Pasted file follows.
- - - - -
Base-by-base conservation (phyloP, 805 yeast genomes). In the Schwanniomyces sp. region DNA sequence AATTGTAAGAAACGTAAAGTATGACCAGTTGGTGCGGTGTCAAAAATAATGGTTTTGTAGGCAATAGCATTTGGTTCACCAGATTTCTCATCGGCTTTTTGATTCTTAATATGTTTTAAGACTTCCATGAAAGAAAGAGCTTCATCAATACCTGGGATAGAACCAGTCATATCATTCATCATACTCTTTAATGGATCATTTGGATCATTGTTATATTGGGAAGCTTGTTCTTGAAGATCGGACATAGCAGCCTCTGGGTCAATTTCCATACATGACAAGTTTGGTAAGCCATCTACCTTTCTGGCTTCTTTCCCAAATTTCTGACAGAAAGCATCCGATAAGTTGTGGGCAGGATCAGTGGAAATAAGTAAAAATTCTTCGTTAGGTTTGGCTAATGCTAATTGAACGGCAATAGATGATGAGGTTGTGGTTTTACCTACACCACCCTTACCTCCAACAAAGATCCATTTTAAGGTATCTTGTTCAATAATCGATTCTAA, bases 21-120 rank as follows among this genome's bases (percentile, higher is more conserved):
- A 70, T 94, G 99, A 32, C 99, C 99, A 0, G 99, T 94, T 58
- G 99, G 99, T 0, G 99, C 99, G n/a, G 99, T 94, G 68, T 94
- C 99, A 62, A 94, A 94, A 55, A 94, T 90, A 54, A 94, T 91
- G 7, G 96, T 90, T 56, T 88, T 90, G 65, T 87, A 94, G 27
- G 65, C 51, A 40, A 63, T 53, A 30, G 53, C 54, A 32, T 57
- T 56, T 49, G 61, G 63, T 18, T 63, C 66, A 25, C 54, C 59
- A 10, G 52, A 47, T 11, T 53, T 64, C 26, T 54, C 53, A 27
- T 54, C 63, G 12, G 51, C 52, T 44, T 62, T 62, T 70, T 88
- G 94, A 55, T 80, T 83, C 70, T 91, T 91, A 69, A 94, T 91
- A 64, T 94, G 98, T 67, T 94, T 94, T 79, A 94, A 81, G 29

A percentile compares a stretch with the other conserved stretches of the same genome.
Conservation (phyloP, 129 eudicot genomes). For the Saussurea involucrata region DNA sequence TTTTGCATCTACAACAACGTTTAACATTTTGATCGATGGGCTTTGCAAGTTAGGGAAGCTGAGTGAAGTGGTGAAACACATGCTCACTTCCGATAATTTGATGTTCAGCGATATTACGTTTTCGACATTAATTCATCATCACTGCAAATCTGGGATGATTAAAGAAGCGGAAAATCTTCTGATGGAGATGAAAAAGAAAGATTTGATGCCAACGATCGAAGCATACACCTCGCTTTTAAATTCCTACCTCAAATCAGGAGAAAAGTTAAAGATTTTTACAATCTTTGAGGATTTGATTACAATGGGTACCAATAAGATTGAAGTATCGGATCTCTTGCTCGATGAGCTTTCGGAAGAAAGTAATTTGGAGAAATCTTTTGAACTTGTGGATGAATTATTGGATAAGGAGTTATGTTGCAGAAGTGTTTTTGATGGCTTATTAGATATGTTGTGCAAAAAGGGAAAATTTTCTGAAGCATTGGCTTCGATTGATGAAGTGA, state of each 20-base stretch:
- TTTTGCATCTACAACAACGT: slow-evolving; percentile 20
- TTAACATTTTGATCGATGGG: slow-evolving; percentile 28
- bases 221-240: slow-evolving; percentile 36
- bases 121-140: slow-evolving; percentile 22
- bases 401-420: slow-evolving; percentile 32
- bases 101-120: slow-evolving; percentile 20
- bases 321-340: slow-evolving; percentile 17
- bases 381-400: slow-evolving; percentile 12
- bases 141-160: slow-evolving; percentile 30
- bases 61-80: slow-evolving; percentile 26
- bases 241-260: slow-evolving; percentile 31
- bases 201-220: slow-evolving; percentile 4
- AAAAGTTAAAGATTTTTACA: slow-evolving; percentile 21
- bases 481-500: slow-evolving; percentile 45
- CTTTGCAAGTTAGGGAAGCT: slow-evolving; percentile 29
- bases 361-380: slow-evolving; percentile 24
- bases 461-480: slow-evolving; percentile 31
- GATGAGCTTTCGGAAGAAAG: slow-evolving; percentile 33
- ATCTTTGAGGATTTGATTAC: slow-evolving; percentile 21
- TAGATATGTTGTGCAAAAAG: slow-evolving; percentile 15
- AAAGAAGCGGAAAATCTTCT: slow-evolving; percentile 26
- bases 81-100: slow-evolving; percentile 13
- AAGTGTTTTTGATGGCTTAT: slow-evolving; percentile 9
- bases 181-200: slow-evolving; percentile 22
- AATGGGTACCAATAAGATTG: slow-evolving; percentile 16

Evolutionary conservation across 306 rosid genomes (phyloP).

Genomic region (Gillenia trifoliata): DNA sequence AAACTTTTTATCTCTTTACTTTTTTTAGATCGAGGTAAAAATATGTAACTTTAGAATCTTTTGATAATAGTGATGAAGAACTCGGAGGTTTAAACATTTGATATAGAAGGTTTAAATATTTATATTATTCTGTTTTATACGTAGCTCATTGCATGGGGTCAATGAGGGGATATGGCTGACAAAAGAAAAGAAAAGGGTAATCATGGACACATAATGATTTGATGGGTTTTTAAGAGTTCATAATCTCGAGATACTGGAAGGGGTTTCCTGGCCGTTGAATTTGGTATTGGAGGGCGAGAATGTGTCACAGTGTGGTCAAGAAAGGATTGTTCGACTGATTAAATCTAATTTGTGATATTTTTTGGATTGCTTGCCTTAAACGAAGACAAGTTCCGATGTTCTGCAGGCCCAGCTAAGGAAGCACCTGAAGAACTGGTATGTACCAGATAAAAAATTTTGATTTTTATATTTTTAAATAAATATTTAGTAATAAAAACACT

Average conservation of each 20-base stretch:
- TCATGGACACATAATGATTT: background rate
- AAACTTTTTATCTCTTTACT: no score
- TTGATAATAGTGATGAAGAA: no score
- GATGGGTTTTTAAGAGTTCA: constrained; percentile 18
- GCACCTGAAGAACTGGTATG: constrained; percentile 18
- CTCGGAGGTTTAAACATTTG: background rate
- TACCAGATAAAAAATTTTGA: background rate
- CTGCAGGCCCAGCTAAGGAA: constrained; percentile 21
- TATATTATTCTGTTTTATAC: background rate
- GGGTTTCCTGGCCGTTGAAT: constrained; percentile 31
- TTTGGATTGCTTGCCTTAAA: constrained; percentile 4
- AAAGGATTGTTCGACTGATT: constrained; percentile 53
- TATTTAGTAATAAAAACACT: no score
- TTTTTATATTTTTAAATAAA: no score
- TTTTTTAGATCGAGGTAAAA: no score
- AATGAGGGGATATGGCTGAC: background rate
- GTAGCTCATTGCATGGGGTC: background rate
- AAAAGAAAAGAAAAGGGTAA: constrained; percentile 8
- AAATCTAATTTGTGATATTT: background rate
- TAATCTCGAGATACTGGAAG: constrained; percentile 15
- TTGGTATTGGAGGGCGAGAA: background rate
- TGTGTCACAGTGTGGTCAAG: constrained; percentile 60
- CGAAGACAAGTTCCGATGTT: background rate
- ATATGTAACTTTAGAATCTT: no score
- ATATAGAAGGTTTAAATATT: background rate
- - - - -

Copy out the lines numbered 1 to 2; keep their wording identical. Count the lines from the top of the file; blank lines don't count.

Base-by-base conservation (phyloP, 805 yeast genomes). In the Schwanniomyces sp. region DNA sequence AATTGTAAGAAACGTAAAGTATGACCAGTTGGTGCGGTGTCAAAAATAATGGTTTTGTAGGCAATAGCATTTGGTTCACCAGATTTCTCATCGGCTTTTTGATTCTTAATATGTTTTAAGACTTCCATGAAAGAAAGAGCTTCATCAATACCTGGGATAGAACCAGTCATATCATTCATCATACTCTTTAATGGATCATTTGGATCATTGTTATATTGGGAAGCTTGTTCTTGAAGATCGGACATAGCAGCCTCTGGGTCAATTTCCATACATGACAAGTTTGGTAAGCCATCTACCTTTCTGGCTTCTTTCCCAAATTTCTGACAGAAAGCATCCGATAAGTTGTGGGCAGGATCAGTGGAAATAAGTAAAAATTCTTCGTTAGGTTTGGCTAATGCTAATTGAACGGCAATAGATGATGAGGTTGTGGTTTTACCTACACCACCCTTACCTCCAACAAAGATCCATTTTAAGGTATCTTGTTCAATAATCGATTCTAA, bases 21-120 rank as follows among this genome's bases (percentile, higher is more conserved):
- A 70, T 94, G 99, A 32, C 99, C 99, A 0, G 99, T 94, T 58